Sadly, I just learned that a man, with whom I have held much regard, has died.
I crossed paths with Bill Hood, sometime in the late 1980's and early 1990's.
He was formerly the Director of American Airlines. As such, we were on the same side of the debate on whether or not to build a third airport, some 40 miles south of Chicago. We certainly came from different places, but our goals were the same--halting the construction of a major international airport at Peotone. Some of our reasons were very different, but some were also the same.
I didn't know him very well--hardly at all--really, but I knew he was someone I'd never forget. I admired his dedication to the cause for which I was so passionate. I recognized that he was a good and principled man who believed in doing the right thing and fighting for what he believed in.
I will never forget when he called one day to ask if I would give him a tour of the
airport site. I was very excited at the chance to plead my case to someone who might actually have some say in the project. Up until that point, everyone who was anyone supported the project.
In truth I suppose I never really got over the fact that a representative of a world-renown airline could have anything in common with a housewife and young mother from the small town of Beecher, Illinois. Our initial meeting was prior to my writing for a local newspaper. Our paths crossed often at the countless meetings we attended, as I continued to write about the proposed airport until I retired and moved out of state in 2005.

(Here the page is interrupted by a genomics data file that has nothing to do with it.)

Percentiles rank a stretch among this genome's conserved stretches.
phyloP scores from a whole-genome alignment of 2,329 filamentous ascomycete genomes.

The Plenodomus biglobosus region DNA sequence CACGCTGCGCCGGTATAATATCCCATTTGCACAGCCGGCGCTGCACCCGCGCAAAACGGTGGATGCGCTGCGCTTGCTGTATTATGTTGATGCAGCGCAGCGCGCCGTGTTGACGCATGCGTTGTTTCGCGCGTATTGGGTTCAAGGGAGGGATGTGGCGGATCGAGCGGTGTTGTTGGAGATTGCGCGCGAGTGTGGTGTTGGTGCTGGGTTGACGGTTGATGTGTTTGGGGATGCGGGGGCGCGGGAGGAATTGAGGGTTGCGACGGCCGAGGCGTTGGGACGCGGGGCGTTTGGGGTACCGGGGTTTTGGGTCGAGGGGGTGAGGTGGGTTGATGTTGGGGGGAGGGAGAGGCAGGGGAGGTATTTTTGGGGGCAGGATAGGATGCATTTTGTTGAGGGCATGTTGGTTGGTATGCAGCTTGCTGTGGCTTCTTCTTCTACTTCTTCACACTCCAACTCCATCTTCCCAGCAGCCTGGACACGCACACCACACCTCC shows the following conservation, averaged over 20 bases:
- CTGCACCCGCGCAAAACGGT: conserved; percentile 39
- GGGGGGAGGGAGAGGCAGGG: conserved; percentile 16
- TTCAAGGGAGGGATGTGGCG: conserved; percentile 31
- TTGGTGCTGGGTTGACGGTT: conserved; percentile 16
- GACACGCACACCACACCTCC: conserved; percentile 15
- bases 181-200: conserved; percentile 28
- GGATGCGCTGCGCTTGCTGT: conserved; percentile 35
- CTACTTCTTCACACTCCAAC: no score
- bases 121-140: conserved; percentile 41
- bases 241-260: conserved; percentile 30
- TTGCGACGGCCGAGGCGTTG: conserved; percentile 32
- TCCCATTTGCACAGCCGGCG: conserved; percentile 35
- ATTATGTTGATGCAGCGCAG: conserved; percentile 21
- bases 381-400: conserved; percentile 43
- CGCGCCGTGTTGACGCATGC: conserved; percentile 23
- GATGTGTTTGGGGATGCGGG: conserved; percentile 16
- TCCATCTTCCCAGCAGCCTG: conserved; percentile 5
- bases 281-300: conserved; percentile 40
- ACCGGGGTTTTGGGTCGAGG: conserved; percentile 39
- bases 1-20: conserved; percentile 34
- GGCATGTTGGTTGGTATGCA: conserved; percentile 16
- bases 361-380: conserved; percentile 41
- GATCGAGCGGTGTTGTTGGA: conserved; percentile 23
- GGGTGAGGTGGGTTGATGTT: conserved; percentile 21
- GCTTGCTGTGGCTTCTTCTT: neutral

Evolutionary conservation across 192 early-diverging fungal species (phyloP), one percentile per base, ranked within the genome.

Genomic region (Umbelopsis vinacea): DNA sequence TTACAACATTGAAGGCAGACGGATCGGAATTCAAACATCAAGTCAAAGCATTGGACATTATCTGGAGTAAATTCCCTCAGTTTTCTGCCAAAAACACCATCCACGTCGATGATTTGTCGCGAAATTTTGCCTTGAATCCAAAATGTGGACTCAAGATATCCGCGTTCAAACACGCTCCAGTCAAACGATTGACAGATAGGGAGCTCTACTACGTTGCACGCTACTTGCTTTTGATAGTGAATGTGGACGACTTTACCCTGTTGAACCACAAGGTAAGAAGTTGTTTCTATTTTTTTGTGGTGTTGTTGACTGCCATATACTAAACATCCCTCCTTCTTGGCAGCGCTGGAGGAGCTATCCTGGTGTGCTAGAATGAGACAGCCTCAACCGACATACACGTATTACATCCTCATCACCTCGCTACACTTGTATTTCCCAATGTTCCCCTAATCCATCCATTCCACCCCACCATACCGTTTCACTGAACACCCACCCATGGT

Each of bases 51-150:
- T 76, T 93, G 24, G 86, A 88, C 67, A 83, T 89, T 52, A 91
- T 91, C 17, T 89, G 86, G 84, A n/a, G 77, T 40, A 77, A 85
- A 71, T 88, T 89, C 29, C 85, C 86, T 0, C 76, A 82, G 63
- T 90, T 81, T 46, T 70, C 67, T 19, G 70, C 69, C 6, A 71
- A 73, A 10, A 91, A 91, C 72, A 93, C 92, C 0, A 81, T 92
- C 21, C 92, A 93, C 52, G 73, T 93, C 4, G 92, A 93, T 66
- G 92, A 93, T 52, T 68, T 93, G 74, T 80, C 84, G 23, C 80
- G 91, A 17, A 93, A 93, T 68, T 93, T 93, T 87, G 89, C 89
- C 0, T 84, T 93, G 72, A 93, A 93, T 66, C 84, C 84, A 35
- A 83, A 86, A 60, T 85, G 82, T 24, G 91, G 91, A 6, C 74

On the day we met, he picked me up at a local restaurant and we drove around the nearly 7 square miles of rich farmland nestled among the farm towns of Beecher, Peotone, Monee, and Crete. I didn't hold anything back as I told him everything I knew about the area where I lived for many years. I believed with all my heart that the airport was a foolish idea. I showed Bill an airport just didn't fit in the fertile farmland of Will County. I showed him the topography, as we talked about the many creeks and streams. told him about where the land flooded when it rained and how quickly the water soaked into the ground afterward, something that doesn't happen with tons of concrete and asphalt. I talked about wetlands, recharging the aquifers that supplied well water to the rural areas, potential pollution, urban sprawl, as well as the working farm economy that would be completely displaced. I introduced him to the farmers I knew and other advocates of retaining some of the best agricultural land left in the Chicago area.
He didn't interrupt and I knew he completely understood.
Back in those early days, I was always impressed with some of the good people I met, especially those that understood what a folly the airport would be.
Bill and I have remained Facebook friends through the years. We didn't interact often, but each time he commented on a post or wished me a Happy Birthday, I was reminded of how much he impressed me way back in those early days.
I will never forget all he did to aid our cause. I wish I had known him better. I will always think fondly of him.
I offer my deepest sympathy to his family and friends.